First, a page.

Note: This is a review of a product supplied to me for promotional consideration. Take it with however much salt you wish.
A few weeks ago, a company called Air & Water offered to send me a portable ice maker to review for promotional consideration. Upon receipt, it took up space in storage for almost two weeks because I have a small kitchen and limited counter space to test it. Finally, I had to cave in and make room: I had a moment of crisis in the late afternoon when I realized that not one tray of Tovolo cubes in my freezer was solid, and my wife would soon be home, demanding cocktails and brooking no excuses.
How It Works
The appliance in question, the AI-100SS from NewAir, is bulky but lighter than you’d perhaps expect. Its operation is actually pretty interesting. First, it’s portable, which means it’s not plumbed into your water lines. You fill it with whatever water you prefer–tap, distilled, spring, or Christina Hendricks’s bathwater, it’s up to you. The reservoir has a capacity of about 2 quarts of water. You fill it by lifting the cover, removing an ice basket that sits above the reservoir (more on this later), and pouring the water in. A drain-off cap allows you to empty the reservoir if you need to move or store the machine while it still has water in it.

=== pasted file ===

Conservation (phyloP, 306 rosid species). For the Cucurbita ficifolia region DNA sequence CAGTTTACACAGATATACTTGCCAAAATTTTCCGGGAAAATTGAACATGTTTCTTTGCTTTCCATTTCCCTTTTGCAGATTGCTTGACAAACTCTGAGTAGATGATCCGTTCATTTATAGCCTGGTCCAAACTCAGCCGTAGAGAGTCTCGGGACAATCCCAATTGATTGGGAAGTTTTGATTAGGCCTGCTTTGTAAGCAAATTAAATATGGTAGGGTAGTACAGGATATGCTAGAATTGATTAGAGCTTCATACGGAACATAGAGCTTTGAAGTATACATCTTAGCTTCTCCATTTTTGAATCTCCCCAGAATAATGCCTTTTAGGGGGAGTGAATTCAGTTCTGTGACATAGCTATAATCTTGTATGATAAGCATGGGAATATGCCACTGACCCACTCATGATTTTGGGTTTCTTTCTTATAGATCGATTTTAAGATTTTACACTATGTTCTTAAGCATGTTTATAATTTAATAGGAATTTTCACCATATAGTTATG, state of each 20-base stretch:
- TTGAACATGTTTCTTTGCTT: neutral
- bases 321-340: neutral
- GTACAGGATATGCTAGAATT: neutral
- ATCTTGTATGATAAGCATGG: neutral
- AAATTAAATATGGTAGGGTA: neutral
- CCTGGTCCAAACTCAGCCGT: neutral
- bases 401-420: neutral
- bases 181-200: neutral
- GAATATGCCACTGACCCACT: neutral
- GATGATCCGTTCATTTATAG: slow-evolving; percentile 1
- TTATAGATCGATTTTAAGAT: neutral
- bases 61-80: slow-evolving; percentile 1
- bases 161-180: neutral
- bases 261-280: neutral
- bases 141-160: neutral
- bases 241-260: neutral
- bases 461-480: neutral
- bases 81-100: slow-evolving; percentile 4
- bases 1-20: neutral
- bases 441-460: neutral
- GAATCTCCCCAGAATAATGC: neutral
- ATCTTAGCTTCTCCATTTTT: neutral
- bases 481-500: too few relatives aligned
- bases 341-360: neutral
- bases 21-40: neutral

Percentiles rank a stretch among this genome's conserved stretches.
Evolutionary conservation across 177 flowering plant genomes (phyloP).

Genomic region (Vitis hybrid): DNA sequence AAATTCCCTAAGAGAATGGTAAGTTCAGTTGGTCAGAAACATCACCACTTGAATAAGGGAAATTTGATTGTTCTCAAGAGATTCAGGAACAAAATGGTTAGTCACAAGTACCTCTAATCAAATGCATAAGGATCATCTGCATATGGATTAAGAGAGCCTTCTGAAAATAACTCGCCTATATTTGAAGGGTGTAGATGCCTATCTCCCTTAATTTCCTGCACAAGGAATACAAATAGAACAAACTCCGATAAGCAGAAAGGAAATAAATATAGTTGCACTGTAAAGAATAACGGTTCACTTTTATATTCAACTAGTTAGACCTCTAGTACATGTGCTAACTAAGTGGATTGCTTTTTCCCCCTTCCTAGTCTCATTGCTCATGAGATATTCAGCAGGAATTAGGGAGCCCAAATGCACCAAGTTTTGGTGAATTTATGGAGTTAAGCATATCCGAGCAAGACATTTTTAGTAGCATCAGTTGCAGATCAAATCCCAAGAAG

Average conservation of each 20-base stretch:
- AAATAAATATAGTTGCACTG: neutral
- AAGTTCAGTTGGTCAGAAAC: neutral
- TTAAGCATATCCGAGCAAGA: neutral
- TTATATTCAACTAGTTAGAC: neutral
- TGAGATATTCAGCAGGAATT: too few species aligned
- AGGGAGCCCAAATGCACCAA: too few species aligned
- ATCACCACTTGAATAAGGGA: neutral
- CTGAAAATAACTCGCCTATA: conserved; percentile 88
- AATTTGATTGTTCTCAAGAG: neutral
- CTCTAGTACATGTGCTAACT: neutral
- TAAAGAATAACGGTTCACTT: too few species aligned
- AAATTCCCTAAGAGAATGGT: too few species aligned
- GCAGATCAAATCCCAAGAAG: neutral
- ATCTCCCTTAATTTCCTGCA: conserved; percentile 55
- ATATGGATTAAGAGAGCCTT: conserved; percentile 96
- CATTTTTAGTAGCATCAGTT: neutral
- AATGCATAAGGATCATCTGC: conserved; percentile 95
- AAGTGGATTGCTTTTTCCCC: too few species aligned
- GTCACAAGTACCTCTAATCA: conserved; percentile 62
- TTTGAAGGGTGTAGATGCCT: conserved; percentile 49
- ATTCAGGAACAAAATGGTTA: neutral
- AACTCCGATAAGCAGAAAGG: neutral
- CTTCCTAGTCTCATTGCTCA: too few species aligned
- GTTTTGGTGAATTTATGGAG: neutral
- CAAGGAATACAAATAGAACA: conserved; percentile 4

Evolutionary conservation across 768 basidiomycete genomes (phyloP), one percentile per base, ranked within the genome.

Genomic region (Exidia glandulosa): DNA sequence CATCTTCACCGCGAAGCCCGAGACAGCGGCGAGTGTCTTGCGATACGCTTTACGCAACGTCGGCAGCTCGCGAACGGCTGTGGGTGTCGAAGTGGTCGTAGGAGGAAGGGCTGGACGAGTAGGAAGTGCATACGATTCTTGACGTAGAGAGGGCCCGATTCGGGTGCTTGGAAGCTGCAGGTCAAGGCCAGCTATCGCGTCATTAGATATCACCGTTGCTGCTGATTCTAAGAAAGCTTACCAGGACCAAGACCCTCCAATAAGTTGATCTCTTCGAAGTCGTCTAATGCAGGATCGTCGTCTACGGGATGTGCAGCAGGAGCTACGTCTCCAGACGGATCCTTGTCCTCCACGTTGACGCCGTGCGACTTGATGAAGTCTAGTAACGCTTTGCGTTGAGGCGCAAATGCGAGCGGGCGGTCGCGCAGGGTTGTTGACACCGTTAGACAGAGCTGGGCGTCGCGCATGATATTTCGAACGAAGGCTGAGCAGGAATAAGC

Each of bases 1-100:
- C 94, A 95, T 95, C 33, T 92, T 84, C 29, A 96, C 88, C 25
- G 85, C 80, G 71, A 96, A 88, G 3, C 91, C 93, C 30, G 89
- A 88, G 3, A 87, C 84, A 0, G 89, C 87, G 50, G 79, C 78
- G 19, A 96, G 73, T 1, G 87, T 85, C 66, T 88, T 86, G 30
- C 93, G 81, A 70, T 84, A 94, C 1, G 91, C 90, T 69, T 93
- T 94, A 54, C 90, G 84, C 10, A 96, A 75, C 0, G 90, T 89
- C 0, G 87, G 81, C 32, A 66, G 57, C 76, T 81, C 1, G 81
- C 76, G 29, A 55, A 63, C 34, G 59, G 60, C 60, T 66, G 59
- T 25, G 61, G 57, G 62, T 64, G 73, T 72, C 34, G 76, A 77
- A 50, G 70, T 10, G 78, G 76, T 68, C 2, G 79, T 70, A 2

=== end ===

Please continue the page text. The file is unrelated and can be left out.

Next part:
The ice it produces is thimble shaped, and that’s a result of the machine’s operation. Once you turn it on, the machine sucks water from the reservoir into a sort of tub. The water forms a bath into which metal rods are descended, which chill the water, forming ice around the rods. Selecting the size of your ice thimbles simply means that you’re selecting the thickness of the ice that forms around the rods. When the ice is finished forming, the machine turns off the chilling power of the rods, the ice drops off the rods and is ejected into a basket.
The ice basket has small perforations, and as I said before, it sits atop the water reservoir. So as unused ice melts in the basket, the water drips back into the reservoir, ready for another session of ice-making. Smart design. The machine takes about 6 – 15 minutes to make the first batch of ice, depending on the size you selected. Once the basket fills up or the reservoir runs out of water, the machine shuts itself off.
My first batch of ice tasted a little off, with sort of a plastic taste, so I followed the instructions that said to use a bit of vinegar or lemon juice and allow it to cycle a few times. I first tried vinegar, and although it didn’t immediately impart a vinegar flavor to the ice, it did make an iced drink taste vinegary as the ice melted. I switched to lemon juice, which eventually washed away all the vinegar and provided me with tasty lemony ice water, so I’d definitely advise using lemon if needed.
How’s the Ice?
Enough already, I can hear you saying. How’s the ice?
- First, it’s opaque, thanks to air dissolved in the water. If clear ice alone suits you, you’ll want another solution.
- Next, even the large size is kind of brittle.